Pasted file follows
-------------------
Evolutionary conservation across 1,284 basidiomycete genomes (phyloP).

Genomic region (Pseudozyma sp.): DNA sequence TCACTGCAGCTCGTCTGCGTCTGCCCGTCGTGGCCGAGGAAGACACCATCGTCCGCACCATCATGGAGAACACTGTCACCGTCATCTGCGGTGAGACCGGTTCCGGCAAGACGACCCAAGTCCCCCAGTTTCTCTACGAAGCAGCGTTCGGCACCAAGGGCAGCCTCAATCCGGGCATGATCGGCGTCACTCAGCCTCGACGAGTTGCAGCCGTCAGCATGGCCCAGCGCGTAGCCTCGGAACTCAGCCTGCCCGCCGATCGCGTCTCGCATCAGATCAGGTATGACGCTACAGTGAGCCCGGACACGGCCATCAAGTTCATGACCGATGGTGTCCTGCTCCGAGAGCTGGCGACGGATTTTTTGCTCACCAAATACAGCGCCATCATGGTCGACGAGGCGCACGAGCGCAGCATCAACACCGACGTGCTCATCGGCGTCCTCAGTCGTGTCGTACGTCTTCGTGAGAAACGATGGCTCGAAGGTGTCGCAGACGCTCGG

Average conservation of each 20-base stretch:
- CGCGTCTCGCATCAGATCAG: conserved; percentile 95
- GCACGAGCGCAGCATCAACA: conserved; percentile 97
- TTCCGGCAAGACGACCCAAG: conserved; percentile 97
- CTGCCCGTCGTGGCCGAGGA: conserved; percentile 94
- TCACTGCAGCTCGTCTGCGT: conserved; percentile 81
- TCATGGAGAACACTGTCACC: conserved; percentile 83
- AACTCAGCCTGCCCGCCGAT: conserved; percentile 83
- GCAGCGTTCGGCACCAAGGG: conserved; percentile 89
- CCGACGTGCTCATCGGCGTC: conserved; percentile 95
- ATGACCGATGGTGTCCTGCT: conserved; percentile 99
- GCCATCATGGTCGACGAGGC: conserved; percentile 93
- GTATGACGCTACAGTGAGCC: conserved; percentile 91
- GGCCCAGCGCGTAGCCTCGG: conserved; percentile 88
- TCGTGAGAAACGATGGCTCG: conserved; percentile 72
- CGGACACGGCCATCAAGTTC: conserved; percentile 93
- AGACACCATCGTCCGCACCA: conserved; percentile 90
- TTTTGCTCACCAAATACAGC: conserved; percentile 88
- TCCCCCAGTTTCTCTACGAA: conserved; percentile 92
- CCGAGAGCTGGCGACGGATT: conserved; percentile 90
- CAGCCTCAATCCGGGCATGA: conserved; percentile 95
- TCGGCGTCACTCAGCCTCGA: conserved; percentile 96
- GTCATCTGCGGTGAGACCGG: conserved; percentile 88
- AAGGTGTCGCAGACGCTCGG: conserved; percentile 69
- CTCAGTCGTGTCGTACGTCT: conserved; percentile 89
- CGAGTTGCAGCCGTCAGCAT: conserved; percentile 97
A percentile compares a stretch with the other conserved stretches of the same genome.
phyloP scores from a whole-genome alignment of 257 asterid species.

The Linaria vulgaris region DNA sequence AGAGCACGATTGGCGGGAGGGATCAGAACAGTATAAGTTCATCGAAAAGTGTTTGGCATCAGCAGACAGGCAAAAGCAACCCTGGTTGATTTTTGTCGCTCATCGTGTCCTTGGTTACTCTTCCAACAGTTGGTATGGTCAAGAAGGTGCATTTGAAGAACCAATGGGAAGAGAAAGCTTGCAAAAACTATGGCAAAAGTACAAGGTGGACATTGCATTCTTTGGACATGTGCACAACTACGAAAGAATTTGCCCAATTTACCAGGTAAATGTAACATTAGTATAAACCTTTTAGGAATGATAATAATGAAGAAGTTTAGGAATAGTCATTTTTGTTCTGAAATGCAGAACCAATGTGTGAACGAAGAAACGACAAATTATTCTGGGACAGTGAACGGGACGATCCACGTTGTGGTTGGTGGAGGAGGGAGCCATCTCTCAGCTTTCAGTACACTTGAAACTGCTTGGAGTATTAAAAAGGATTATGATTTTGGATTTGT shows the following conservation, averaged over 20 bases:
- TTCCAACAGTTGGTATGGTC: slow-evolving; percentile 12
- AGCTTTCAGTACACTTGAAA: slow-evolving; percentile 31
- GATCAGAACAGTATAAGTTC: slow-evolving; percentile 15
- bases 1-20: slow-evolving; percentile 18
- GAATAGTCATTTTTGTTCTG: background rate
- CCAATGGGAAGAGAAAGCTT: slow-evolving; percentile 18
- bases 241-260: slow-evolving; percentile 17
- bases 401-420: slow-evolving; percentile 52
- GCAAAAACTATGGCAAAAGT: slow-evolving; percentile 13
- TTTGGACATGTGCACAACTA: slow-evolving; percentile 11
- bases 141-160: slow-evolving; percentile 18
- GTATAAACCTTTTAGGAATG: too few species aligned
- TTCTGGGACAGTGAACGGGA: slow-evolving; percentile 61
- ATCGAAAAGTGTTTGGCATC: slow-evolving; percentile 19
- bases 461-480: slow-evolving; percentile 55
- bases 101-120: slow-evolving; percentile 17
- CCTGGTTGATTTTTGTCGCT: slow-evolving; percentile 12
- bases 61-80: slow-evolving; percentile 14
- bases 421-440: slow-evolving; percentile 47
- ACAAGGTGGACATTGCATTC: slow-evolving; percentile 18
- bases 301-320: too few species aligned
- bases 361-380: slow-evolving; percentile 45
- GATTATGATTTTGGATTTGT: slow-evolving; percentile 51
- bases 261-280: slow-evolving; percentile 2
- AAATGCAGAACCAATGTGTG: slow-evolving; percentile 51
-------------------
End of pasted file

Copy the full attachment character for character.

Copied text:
Evolutionary conservation across 1,284 basidiomycete genomes (phyloP).

Genomic region (Pseudozyma sp.): DNA sequence TCACTGCAGCTCGTCTGCGTCTGCCCGTCGTGGCCGAGGAAGACACCATCGTCCGCACCATCATGGAGAACACTGTCACCGTCATCTGCGGTGAGACCGGTTCCGGCAAGACGACCCAAGTCCCCCAGTTTCTCTACGAAGCAGCGTTCGGCACCAAGGGCAGCCTCAATCCGGGCATGATCGGCGTCACTCAGCCTCGACGAGTTGCAGCCGTCAGCATGGCCCAGCGCGTAGCCTCGGAACTCAGCCTGCCCGCCGATCGCGTCTCGCATCAGATCAGGTATGACGCTACAGTGAGCCCGGACACGGCCATCAAGTTCATGACCGATGGTGTCCTGCTCCGAGAGCTGGCGACGGATTTTTTGCTCACCAAATACAGCGCCATCATGGTCGACGAGGCGCACGAGCGCAGCATCAACACCGACGTGCTCATCGGCGTCCTCAGTCGTGTCGTACGTCTTCGTGAGAAACGATGGCTCGAAGGTGTCGCAGACGCTCGG

Average conservation of each 20-base stretch:
- CGCGTCTCGCATCAGATCAG: conserved; percentile 95
- GCACGAGCGCAGCATCAACA: conserved; percentile 97
- TTCCGGCAAGACGACCCAAG: conserved; percentile 97
- CTGCCCGTCGTGGCCGAGGA: conserved; percentile 94
- TCACTGCAGCTCGTCTGCGT: conserved; percentile 81
- TCATGGAGAACACTGTCACC: conserved; percentile 83
- AACTCAGCCTGCCCGCCGAT: conserved; percentile 83
- GCAGCGTTCGGCACCAAGGG: conserved; percentile 89
- CCGACGTGCTCATCGGCGTC: conserved; percentile 95
- ATGACCGATGGTGTCCTGCT: conserved; percentile 99
- GCCATCATGGTCGACGAGGC: conserved; percentile 93
- GTATGACGCTACAGTGAGCC: conserved; percentile 91
- GGCCCAGCGCGTAGCCTCGG: conserved; percentile 88
- TCGTGAGAAACGATGGCTCG: conserved; percentile 72
- CGGACACGGCCATCAAGTTC: conserved; percentile 93
- AGACACCATCGTCCGCACCA: conserved; percentile 90
- TTTTGCTCACCAAATACAGC: conserved; percentile 88
- TCCCCCAGTTTCTCTACGAA: conserved; percentile 92
- CCGAGAGCTGGCGACGGATT: conserved; percentile 90
- CAGCCTCAATCCGGGCATGA: conserved; percentile 95
- TCGGCGTCACTCAGCCTCGA: conserved; percentile 96
- GTCATCTGCGGTGAGACCGG: conserved; percentile 88
- AAGGTGTCGCAGACGCTCGG: conserved; percentile 69
- CTCAGTCGTGTCGTACGTCT: conserved; percentile 89
- CGAGTTGCAGCCGTCAGCAT: conserved; percentile 97
A percentile compares a stretch with the other conserved stretches of the same genome.
phyloP scores from a whole-genome alignment of 257 asterid species.

The Linaria vulgaris region DNA sequence AGAGCACGATTGGCGGGAGGGATCAGAACAGTATAAGTTCATCGAAAAGTGTTTGGCATCAGCAGACAGGCAAAAGCAACCCTGGTTGATTTTTGTCGCTCATCGTGTCCTTGGTTACTCTTCCAACAGTTGGTATGGTCAAGAAGGTGCATTTGAAGAACCAATGGGAAGAGAAAGCTTGCAAAAACTATGGCAAAAGTACAAGGTGGACATTGCATTCTTTGGACATGTGCACAACTACGAAAGAATTTGCCCAATTTACCAGGTAAATGTAACATTAGTATAAACCTTTTAGGAATGATAATAATGAAGAAGTTTAGGAATAGTCATTTTTGTTCTGAAATGCAGAACCAATGTGTGAACGAAGAAACGACAAATTATTCTGGGACAGTGAACGGGACGATCCACGTTGTGGTTGGTGGAGGAGGGAGCCATCTCTCAGCTTTCAGTACACTTGAAACTGCTTGGAGTATTAAAAAGGATTATGATTTTGGATTTGT shows the following conservation, averaged over 20 bases:
- TTCCAACAGTTGGTATGGTC: slow-evolving; percentile 12
- AGCTTTCAGTACACTTGAAA: slow-evolving; percentile 31
- GATCAGAACAGTATAAGTTC: slow-evolving; percentile 15
- bases 1-20: slow-evolving; percentile 18
- GAATAGTCATTTTTGTTCTG: background rate
- CCAATGGGAAGAGAAAGCTT: slow-evolving; percentile 18
- bases 241-260: slow-evolving; percentile 17
- bases 401-420: slow-evolving; percentile 52
- GCAAAAACTATGGCAAAAGT: slow-evolving; percentile 13
- TTTGGACATGTGCACAACTA: slow-evolving; percentile 11
- bases 141-160: slow-evolving; percentile 18
- GTATAAACCTTTTAGGAATG: too few species aligned
- TTCTGGGACAGTGAACGGGA: slow-evolving; percentile 61
- ATCGAAAAGTGTTTGGCATC: slow-evolving; percentile 19
- bases 461-480: slow-evolving; percentile 55
- bases 101-120: slow-evolving; percentile 17
- CCTGGTTGATTTTTGTCGCT: slow-evolving; percentile 12
- bases 61-80: slow-evolving; percentile 14
- bases 421-440: slow-evolving; percentile 47
- ACAAGGTGGACATTGCATTC: slow-evolving; percentile 18
- bases 301-320: too few species aligned
- bases 361-380: slow-evolving; percentile 45
- GATTATGATTTTGGATTTGT: slow-evolving; percentile 51
- bases 261-280: slow-evolving; percentile 2
- AAATGCAGAACCAATGTGTG: slow-evolving; percentile 51